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My father, who many people know as C.C., works long hours and traveled over 100,000 miles last year. Yet he still finds time to volunteer for whatever he can. Once a week as an Airport Ambassador for Traveler's Aid, he roams the terminals to find people in need of help. Last week Jenny joined him at a local church to feed homeless people. He ushers at most venues in town (so he can see shows for free), and of course, he is active with Make-a-Wish and lends a hand whenever he can for his home away from home, Midtown Church of Religious Science.

When asked, "How do you fit it all in?" my dad consistently answers, "We all have 168 hours in a week. You do with that time what you wish."

Walking back to the dining room to clear our dishes, I asked Dad, "Why do you spend so much time doing this stuff rather than reading or something?"

"I read a lot," he responded.

"Come on, you know what I mean," I said.

"I do it for a selfish reason. It makes me feel good." We took our seats back at the table and Dad explained further.

"I really believe that if you're doing well, you should reach out and help people. If you can make somebody else's life a little easier, in any instance, on any occasion, you should do it. I know all the cleaning ladies at work by name. When I see somebody shining the floors [they're retired Navy guys], I tell them, 'That looks great!' And you should see their faces. Everybody can use a compliment -- not bullshit, sycophantic, obsequious ass-kissing, but a legitimate compliment. It really is rewarding. And it's easy and it's cheap, it doesn't cost you a fucking dime. And it makes a difference in their face...so I imagine it makes a difference in their life."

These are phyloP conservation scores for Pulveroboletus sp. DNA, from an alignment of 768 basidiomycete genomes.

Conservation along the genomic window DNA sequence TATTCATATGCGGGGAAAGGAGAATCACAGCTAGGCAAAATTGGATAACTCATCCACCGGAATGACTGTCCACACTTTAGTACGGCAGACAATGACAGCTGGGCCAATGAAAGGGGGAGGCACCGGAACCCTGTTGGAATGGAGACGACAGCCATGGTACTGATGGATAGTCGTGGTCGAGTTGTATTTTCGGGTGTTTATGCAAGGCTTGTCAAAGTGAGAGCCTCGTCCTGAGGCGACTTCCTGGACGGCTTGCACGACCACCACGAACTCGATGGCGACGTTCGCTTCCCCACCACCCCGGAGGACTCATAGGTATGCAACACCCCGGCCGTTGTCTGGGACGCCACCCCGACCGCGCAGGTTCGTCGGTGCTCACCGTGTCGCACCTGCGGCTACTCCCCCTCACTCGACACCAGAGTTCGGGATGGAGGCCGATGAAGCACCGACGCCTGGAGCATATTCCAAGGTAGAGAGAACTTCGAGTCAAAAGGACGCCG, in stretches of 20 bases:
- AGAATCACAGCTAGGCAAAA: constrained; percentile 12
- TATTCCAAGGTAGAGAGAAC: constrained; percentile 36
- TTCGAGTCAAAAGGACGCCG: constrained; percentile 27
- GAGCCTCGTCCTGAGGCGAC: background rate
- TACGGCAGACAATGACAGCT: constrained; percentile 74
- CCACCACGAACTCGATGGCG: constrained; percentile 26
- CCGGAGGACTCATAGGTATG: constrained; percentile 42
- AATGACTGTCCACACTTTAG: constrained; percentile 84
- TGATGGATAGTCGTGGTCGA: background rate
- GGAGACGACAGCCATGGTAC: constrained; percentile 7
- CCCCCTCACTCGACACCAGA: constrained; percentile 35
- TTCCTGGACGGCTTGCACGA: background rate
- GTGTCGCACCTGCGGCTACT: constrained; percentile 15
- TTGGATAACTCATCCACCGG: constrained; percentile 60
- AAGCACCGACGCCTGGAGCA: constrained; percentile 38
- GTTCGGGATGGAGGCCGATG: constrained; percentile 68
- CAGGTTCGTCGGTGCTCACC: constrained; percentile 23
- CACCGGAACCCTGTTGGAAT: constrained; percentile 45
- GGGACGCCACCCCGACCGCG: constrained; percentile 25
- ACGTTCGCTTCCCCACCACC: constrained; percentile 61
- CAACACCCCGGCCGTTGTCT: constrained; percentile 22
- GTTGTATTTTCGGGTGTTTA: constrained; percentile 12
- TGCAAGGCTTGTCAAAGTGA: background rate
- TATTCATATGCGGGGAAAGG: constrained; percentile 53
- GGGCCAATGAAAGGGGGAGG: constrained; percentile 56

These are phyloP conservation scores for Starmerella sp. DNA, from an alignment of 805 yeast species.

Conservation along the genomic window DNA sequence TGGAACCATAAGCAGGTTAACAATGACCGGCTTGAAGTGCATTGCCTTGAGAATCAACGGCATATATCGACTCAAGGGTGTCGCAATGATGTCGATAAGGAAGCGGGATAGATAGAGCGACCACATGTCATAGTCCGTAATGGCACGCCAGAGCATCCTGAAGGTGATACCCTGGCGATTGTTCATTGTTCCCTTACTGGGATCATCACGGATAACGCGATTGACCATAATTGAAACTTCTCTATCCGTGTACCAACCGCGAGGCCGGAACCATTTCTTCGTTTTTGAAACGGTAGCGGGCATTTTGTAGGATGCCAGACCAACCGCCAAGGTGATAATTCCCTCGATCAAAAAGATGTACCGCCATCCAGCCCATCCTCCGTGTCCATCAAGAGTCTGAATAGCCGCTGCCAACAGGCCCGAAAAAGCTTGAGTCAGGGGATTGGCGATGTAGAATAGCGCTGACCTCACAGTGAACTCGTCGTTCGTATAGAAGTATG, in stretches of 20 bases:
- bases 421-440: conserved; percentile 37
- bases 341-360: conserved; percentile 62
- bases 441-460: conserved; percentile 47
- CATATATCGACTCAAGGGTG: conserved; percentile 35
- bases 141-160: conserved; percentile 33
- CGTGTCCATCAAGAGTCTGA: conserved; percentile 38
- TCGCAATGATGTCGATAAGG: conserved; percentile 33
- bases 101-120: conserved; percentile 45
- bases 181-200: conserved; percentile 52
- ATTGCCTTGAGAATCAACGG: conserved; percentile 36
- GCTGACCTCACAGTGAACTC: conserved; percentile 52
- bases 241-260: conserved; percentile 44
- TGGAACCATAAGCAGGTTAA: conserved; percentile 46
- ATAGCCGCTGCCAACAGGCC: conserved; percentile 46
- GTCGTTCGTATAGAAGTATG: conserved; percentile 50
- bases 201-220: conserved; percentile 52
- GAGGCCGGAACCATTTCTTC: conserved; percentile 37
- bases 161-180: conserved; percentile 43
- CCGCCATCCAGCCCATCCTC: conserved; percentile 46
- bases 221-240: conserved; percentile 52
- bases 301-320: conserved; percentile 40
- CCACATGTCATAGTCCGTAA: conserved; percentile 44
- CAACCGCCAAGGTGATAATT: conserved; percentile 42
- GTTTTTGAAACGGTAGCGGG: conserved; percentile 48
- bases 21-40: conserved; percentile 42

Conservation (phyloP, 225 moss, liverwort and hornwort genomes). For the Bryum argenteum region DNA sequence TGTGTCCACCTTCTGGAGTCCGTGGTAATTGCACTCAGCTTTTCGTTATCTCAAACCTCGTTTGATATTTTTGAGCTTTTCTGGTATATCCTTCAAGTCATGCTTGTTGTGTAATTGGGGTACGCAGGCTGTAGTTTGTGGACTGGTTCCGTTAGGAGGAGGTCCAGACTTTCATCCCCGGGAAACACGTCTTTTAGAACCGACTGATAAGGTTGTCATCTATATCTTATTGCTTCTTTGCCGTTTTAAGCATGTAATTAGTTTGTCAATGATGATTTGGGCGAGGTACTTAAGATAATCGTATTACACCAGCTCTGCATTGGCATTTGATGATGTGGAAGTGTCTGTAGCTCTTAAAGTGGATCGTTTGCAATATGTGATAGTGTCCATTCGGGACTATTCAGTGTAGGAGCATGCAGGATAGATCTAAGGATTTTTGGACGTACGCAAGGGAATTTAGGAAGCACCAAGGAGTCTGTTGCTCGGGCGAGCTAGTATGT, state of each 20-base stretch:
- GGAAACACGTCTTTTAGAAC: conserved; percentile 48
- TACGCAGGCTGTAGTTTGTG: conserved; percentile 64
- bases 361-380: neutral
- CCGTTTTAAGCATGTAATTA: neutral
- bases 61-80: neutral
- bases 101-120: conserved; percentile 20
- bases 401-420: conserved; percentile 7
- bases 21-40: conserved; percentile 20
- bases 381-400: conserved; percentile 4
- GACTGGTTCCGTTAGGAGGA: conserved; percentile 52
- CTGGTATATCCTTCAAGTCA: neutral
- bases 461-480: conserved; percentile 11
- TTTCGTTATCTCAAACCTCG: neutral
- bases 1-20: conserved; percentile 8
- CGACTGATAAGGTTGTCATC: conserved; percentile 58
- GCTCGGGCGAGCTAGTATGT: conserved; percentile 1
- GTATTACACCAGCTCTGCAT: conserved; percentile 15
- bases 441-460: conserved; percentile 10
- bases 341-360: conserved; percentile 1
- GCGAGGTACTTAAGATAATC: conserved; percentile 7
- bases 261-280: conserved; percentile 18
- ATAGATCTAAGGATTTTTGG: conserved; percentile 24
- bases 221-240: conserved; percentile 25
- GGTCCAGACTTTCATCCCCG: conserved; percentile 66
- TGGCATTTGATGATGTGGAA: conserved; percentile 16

Dad's eyes glistened with moisture. "You can change somebody's life for a day," he said. "Before I go to bed, I think, what did I contribute to the world today? What did I do worthwhile? And every day, it's always something." He got up and went to his room, and returned with a Ziploc baggie in his hands. "Here, I want you to put this in your wallet," he said, retrieving a small slip of paper from the bag, which contained at least 50 such slips. "I have one in mine."

I turned the white slip over to see the words printed in large, bold, black letters: " Be Grateful! "

"Thanks, Daddy," I said. "I'll do my best."

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